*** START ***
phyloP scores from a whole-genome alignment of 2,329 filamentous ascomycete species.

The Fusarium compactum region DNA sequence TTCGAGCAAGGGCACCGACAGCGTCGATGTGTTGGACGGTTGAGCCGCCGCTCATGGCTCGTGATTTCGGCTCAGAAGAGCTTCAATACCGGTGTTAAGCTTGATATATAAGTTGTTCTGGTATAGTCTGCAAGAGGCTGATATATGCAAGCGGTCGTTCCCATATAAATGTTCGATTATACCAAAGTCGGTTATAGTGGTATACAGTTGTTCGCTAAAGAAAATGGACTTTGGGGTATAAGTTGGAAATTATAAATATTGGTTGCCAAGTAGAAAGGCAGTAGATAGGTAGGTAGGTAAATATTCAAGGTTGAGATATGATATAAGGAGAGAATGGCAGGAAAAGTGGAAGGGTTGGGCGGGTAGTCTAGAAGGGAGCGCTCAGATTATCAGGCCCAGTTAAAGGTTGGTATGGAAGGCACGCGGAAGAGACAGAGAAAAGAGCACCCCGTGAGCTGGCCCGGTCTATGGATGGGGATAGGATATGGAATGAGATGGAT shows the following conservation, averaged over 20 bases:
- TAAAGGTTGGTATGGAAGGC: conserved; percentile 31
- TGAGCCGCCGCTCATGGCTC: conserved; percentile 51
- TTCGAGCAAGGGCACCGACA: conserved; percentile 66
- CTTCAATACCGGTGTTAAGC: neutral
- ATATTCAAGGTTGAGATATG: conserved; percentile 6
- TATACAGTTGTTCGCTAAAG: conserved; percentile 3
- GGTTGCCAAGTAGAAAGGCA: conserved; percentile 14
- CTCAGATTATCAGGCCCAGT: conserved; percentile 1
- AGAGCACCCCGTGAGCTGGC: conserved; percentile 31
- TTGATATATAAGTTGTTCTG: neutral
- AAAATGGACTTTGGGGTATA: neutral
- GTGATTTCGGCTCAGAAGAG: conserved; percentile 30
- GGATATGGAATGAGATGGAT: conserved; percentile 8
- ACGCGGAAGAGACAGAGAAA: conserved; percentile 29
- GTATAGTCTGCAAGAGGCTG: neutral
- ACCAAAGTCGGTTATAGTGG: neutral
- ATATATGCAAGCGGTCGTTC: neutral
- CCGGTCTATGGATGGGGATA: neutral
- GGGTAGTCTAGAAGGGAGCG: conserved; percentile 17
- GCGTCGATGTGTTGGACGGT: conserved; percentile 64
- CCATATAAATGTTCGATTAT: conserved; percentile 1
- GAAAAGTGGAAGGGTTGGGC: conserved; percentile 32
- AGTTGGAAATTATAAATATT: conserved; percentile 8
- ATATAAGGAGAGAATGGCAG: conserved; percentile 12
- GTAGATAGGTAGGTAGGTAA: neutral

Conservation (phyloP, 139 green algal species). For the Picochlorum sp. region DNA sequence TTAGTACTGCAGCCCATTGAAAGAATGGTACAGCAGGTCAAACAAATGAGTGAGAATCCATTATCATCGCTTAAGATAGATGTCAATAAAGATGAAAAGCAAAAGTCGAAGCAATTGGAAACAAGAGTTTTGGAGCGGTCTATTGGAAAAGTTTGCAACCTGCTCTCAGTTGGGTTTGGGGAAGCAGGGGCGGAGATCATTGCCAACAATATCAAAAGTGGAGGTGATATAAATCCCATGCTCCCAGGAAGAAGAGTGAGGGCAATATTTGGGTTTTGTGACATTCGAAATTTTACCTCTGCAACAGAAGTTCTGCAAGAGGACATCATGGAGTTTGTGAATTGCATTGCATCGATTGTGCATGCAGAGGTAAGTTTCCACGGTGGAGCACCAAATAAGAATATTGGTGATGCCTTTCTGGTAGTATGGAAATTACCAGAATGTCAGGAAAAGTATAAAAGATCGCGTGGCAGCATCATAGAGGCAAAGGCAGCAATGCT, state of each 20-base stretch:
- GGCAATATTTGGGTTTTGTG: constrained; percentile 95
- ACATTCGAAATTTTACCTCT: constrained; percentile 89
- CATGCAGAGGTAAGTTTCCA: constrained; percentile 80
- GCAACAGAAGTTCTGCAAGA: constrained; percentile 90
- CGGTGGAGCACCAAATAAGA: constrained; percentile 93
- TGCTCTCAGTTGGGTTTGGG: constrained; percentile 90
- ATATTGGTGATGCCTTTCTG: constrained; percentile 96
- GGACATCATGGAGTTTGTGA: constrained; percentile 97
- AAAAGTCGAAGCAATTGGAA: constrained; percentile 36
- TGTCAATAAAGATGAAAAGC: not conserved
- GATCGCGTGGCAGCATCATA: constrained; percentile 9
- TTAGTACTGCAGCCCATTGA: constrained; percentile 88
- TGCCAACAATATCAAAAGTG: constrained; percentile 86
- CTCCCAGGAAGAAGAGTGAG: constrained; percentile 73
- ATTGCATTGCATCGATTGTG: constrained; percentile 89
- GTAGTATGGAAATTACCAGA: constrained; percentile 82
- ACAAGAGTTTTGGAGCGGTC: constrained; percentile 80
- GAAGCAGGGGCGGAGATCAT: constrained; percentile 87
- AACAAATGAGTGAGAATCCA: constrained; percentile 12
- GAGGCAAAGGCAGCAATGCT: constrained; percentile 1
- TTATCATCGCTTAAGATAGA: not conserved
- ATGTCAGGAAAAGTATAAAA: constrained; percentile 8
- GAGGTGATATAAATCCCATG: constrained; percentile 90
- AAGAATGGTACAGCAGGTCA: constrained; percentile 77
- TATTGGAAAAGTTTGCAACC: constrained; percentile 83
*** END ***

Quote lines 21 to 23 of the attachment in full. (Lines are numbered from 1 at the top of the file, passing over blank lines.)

- GGGTAGTCTAGAAGGGAGCG: conserved; percentile 17
- GCGTCGATGTGTTGGACGGT: conserved; percentile 64
- CCATATAAATGTTCGATTAT: conserved; percentile 1